She asks questions designed to take the lesson where she wants it to go; the students are expected to participate in that venture, answering questions and following the development of the ideas. What she makes mathematically central a procedure for adding fractions together with its justification melds conceptual understanding, procedural fluency, and adaptive reasoning.

From page 330... ...
Ms. Kaye's lesson also illustrates that how the development of the mathematical content in instruction can rest on the teacher engaging students in solving mathematical problems.

From page 331... ...
Lawrence's classes, the teacher is the source of the lesson substance, and the students engage less with one another as a source and medium of mathematical work. These vignettes help to show that the mathematical content and how it Is framed and formulated into instructional tasks make a difference for the learning opportunities provided in a lesson.

From page 332... ...
These snapshots of four classrooms are no more than glimpses into a complex set of interactions happening over time. They are segments from single lessons and, as such, provide a nearsighted view of school mathematics instruction.

From page 333... ...
Using the instructional triangle depiction of instruction in Box 91, we ask what is known about the impact on student learning of how teachers select and use content (the teachercontent side of the triangle) , how teacher and students interact (the teacherstudent side)

From page 334... ...
In one study of secondgrade classes, the average time allocated to mathematics ranged dramatically from a low of 24 to a high of 61 minutes a day for different teachers.~° In another study some "teachers spent as much as 40 percent of their time teaching mathematics; several others never taught mathematics in the twenty randomly chosen hours when our observers visited each classroom." That sort of variation is not unusual across classrooms and even within an individual teacher's practice. Teachers also vary in how they manage the time they have, sometimes focusing on one strand of proficiency and ignoring others.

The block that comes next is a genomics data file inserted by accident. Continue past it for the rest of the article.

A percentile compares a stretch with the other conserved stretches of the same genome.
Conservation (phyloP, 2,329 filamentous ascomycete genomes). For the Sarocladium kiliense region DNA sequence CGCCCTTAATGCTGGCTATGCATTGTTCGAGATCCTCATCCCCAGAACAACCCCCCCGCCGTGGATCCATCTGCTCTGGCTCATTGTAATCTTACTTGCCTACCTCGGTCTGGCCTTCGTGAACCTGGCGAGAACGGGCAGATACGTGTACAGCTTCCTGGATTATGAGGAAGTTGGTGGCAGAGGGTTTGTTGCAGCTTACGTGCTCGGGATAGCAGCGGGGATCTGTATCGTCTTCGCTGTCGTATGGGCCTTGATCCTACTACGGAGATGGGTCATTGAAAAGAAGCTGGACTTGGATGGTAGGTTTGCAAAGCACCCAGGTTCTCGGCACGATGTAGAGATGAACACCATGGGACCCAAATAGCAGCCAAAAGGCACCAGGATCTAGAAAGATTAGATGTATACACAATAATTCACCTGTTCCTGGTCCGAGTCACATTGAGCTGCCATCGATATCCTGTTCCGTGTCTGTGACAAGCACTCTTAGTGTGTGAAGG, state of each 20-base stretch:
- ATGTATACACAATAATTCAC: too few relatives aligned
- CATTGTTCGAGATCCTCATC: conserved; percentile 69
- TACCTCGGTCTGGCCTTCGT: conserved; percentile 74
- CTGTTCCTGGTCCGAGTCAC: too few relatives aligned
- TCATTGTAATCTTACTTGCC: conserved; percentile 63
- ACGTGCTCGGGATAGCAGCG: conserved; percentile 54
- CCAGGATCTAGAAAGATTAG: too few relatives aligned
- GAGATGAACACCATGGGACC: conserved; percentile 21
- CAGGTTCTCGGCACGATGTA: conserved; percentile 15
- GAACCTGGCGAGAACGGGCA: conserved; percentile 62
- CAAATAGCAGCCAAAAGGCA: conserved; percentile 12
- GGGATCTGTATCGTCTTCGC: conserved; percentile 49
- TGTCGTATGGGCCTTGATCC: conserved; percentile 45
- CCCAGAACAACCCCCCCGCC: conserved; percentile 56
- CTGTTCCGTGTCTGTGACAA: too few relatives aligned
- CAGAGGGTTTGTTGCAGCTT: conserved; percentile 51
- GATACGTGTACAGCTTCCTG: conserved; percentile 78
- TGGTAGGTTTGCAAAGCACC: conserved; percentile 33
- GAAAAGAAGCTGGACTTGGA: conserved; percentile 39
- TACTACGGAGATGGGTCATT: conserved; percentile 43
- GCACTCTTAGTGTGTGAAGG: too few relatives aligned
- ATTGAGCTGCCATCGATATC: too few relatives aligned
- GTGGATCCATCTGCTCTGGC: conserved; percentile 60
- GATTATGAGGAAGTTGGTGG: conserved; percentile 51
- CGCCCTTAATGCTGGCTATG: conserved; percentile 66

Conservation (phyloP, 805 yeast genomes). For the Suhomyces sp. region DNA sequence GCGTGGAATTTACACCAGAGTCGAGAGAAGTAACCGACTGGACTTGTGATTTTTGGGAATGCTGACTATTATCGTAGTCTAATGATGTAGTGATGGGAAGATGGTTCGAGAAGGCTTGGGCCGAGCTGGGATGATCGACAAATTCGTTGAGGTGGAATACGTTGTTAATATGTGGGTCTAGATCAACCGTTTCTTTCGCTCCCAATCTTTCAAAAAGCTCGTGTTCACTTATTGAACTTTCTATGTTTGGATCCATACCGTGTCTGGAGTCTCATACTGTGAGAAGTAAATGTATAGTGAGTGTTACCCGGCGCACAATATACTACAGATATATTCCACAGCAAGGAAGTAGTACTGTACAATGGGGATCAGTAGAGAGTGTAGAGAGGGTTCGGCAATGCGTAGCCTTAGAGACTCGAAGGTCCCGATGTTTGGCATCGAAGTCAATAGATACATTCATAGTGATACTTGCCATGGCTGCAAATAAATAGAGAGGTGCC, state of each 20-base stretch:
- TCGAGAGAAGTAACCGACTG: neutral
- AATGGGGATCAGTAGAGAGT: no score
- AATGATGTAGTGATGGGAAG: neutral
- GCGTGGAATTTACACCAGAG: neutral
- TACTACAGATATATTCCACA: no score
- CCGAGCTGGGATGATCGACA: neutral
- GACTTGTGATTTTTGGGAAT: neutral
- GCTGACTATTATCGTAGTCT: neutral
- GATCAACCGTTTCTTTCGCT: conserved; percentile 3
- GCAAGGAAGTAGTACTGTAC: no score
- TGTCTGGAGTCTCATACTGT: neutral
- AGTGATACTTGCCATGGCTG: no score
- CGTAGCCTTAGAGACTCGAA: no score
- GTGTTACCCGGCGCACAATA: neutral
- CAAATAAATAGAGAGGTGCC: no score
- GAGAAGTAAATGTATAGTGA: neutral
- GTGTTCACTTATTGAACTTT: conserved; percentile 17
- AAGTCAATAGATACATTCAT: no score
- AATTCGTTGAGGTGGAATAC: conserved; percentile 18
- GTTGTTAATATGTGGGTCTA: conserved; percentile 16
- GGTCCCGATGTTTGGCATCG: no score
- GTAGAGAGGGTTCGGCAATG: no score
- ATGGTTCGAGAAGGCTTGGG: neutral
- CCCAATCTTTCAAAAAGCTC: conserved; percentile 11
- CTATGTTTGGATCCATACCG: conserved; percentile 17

From page 335... ...
Still, whatever task a teacher poses, its cognitive demand is shaped by the way students use it. In fact, tasks that are set up to engage students in cognitively demanding activities often degenerate into less demanding activities as teachers and students work together to help the student "understand." 14 Several factors have been identified as influencing the decline in cognitive demand from task setup to task enactment.

From page 336... ...
The discussion of multiple solution strategies at the overhead projector provides an opportunity for Mr. Hernandez as well as several students to model a high level of performance another factor that helps maintain engagement in cognitively demanding tasks.

From page 337... ...
Teachers' plans seldom elaborate the content that the students are to learn through their engagement with the proposed activities.~7 Other research suggests that teachers who make detailed plans can sometimes be relatively inflexible when students encounter difficulties or raise thoughtful questions. These teachers are committed to their plans and have difficulty making midcourse adjustments.

From page 338... ...
Low expectations can lead a teacher to interact with certain students in ways that fail to support their development of mathematical proficiency. For example, in comparison with their treatment of high achievers, some teachers consistently wait less time for low achievers to answer a question before calling on someone else.

From page 339... ...
Therefore, teachers can motivate students to strive for mathematical proficiency both by supporting their expectations for achieving success through a reasonable investment of effort and by helping them appreciate the value of what they are learning. Maintaining an expectation of success.

From page 340... ...
Other strategies include helping students to commit themselves to goals that are near at hand, specific, and challenging and then following up by helping them assess their performance in terms of their progress toward those goals rather than by comparing their performance to that of their classmates. In modeling their own mathematical thinking, in communicating expectations to students, and in socializing students' attitudes and beliefs, teachers should continually emphasize that mathematical proficiency is built up through experiences in learning and applying what has been learned (and are not innately given and limited)